Heretic of The Seventh Circle
As a rabbi in real life (yes, really!), I find the discussion of religion in this game world particularly interesting. Ultimately religion is a complicated thing. Who defines it? The average folk who practice it, the theologians who interpret it, the institutions that represent it? The answer is all and none! The Silver flame, like real world religions is based on a sincere belief in the good that it represents. And for most of the people who follow it it is probably the case, the same way that the average person in the pew believes in what is being said and done at their church/synagogue/mosque and believes that they are following a righteous path by being there. But they don;t always believe or follow EVERYTHING, including not always approving of what the religious institution is doing beyond their church and their pastor. And once you bring bureaucracy and material issues into a religious life, whether that is budgets for the church or synagogue and politics within lay leaders, or applying the religion in the public square, the friction between sincere belief and the effects of power are inevitable. That doesn't mean that religion is bad or corrupt but that it is inevitably effected by personal biases and the flaws of human beings, both on a personal level and on a larger scale. So the Silver Flame may be a very good religion but there is also inevitably corruption because it is so entwined in the workings of a nation. So in essence both the idea that Silver Flame is good and holy AND the idea that it is corrupt can be true at the same time, and it really depends on the decision of the DM (and probably their personal view of religion) which is prioritized in their game.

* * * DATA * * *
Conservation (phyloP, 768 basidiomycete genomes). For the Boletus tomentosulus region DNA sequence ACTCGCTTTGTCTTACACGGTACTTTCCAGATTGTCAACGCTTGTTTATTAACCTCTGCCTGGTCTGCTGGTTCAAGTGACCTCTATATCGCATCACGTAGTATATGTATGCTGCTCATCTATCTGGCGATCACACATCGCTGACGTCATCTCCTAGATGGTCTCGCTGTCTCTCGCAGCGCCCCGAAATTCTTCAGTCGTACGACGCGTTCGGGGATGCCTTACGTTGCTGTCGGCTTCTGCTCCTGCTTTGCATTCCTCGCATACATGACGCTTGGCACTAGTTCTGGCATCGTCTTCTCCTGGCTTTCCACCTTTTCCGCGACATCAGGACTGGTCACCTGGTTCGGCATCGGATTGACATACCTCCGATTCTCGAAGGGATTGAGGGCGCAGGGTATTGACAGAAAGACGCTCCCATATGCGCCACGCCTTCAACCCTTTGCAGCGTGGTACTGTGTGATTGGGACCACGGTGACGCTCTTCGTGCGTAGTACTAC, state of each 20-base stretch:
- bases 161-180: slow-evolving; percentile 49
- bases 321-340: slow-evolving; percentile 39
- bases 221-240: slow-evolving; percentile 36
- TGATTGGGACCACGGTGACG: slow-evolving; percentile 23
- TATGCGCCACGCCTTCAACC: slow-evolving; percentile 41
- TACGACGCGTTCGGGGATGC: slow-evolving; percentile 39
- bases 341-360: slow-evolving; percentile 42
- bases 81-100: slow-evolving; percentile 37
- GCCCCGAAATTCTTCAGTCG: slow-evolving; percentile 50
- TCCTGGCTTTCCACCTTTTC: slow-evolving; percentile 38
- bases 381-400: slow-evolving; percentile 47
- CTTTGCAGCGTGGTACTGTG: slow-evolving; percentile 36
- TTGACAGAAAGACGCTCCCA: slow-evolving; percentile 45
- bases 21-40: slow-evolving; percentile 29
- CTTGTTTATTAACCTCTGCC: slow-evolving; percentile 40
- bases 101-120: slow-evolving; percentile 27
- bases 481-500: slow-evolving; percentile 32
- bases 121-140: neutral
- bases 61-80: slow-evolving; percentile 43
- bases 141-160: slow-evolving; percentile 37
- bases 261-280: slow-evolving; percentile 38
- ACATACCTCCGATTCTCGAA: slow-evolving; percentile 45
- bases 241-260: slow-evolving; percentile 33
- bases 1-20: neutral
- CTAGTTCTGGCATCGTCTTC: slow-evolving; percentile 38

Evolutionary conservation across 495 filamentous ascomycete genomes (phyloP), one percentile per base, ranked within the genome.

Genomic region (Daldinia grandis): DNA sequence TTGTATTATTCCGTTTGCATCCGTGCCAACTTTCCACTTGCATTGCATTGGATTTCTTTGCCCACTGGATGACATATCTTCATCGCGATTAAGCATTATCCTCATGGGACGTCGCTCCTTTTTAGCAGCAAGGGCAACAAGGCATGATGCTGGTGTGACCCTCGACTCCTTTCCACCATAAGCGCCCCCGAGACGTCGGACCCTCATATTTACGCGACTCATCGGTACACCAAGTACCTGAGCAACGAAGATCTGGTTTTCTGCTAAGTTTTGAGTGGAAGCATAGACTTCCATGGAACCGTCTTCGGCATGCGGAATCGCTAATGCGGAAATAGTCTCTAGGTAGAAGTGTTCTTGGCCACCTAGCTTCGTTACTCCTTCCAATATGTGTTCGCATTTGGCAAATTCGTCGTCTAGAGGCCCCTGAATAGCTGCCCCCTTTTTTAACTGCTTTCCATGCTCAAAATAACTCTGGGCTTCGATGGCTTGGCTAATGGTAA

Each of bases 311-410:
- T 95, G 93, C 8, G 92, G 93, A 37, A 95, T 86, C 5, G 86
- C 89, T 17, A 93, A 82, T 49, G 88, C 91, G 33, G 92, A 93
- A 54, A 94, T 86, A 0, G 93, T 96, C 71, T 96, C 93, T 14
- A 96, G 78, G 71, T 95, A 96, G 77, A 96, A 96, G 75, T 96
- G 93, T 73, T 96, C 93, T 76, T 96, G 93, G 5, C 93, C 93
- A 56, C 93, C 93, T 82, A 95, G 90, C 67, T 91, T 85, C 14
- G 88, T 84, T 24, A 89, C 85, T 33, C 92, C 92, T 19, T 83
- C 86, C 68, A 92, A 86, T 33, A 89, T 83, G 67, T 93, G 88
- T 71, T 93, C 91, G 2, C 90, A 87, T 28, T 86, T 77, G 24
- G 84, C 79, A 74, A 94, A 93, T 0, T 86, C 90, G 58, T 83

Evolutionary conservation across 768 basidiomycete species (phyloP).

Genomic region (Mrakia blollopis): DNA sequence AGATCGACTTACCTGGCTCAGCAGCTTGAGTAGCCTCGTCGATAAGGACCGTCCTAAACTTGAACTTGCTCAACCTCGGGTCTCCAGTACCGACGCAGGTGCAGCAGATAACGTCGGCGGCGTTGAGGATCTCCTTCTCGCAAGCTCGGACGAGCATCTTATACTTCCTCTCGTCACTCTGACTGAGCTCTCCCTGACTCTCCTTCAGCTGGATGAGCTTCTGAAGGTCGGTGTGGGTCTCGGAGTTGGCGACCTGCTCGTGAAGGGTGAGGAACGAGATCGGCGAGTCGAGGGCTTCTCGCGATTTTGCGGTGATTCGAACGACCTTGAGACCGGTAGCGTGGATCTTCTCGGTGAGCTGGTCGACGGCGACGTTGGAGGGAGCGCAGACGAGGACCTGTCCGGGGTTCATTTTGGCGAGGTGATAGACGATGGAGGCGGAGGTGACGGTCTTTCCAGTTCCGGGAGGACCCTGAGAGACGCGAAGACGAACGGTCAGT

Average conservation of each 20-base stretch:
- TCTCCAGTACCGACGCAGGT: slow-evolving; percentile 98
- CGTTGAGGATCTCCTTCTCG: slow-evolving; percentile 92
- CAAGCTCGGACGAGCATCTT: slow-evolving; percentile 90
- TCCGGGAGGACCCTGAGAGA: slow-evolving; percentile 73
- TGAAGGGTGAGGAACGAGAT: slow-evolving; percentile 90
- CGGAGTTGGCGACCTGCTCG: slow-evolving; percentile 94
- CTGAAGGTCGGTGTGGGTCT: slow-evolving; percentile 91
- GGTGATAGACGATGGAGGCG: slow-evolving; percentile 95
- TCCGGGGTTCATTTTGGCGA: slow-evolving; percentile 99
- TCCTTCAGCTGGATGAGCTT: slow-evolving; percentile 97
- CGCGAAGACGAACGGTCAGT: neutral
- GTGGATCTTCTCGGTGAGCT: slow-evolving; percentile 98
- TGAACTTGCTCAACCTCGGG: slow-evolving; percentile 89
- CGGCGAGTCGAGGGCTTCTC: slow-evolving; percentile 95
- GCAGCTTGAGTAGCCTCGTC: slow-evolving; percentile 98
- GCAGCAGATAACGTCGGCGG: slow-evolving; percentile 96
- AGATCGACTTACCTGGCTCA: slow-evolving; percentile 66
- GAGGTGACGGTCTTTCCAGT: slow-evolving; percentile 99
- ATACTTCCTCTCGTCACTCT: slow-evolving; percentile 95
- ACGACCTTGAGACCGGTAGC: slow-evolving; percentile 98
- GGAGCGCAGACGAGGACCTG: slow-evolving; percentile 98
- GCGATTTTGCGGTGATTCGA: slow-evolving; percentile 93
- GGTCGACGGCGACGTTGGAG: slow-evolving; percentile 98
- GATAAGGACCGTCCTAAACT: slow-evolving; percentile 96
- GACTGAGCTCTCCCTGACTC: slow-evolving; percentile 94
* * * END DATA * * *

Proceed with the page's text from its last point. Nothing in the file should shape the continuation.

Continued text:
Well said! I think that is exactly the take on faith and religion in Eberron.
 

devincutler

Explorer
Eh. It had "name level", which served the same purpose, but in a different fashion. Instead of contriving odd new rules for high-level characters, 1E had several levels of spells to offer "epic" characters, rather than the contorted feats and other oddities of the ELH. Worth noting is that the ELH flattened hit point advancement in the same way that 1E "name level" did.